What’s luck got to do with it?

by Fr. John Touloumes

What makes a rabbit’s foot so “lucky?” Why is finding a four-leaf clover a good thing? Why will good ‘fortune’ be with you if you get the largest half of the wishbone? To put it simply, all these ideas have survived from pre-Christian times because people choose to believe in them. Though they are no more legitimate or powerful than the idols the Lord condemned in ancient Israel, many people — including Christians — continue to invest their hope in chance, fortune, and luck.

Many otherwise faithful Christians probably do not see their lottery tickets, knocking on wood or fear of “the evil eye” as a denial of Faith. They often think denying the Faith means an outright verbal rejection of Christ — something most Christians would hopefully refuse to do. If we, as believers, were a bit more sensitive about our the effects of our daily conversations, actions, and attitudes, however, we might find there are various subtle ways in which we still manage to cross that line of pure Faith. Although we wouldn’t dream of wishing someone leaving on a journey, “May Jupiter go with you!,” as did the ancient Romans, it is not unusual to hear an expression like, “Good luck on your trip!” While we should certainly accept the good wishes of friends interested in our well-being, the question we should ask ourselves is, “What’s luck got to do with it?” Does ‘fate’ or ‘luck’ determine the outcome of my trip, or is it the God of heaven and earth, to Whom we proclaim, “You alone, O Lord, make me dwell in safety” (Psalm 4:8)? Why not send someone off with the prayer, “May God be with you,” or, “May God grant you safe travels!” instead?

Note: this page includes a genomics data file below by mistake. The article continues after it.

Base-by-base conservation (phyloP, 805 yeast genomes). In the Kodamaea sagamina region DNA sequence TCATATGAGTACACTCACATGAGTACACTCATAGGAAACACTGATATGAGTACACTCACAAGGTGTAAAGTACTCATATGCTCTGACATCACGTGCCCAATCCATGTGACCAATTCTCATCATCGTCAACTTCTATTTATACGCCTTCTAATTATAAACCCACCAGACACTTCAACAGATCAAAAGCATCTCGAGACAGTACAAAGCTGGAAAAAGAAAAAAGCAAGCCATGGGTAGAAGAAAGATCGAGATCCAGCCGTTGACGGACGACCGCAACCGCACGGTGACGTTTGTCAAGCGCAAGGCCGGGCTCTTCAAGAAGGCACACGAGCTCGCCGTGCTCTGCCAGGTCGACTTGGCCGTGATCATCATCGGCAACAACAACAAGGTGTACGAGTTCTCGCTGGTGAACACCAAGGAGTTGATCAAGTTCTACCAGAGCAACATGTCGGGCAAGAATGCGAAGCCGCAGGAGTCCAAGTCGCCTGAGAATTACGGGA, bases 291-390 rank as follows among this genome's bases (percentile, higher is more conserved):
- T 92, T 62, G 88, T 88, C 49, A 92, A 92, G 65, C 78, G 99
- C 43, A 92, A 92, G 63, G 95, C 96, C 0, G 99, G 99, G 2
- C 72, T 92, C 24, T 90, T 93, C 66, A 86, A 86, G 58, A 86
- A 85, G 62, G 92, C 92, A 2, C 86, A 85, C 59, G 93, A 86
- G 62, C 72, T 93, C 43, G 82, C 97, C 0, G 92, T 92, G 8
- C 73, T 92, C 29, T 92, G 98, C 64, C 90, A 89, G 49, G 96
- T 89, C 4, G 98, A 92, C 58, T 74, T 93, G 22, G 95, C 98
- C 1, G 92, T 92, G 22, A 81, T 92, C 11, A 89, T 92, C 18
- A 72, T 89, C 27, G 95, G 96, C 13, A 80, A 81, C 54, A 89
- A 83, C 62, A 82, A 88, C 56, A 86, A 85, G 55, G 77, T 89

In most cases, expressions and practices regarding the idea of luck are not intended as dogmatic confessions, but rather habits we have come to use in everyday life or social and cultural beliefs which surround us. Why do these things persist in a Christian world and an intellectual age?

According to one researcher, “Today, there seems to be no logical reason why a wishbone symbolizes good luck while a broken mirror foretells the opposite, but in earlier times every superstition had a purposeful origin, a cultural background, and a practical explanation. We make the ordinary extraordinary. In fact, there’s scarcely a thing in our environment around which some culture has not woven a superstitious claim: mistletoe, garlic, apples, horseshoes, umbrellas, hiccups, stumbling, crossed fingers.”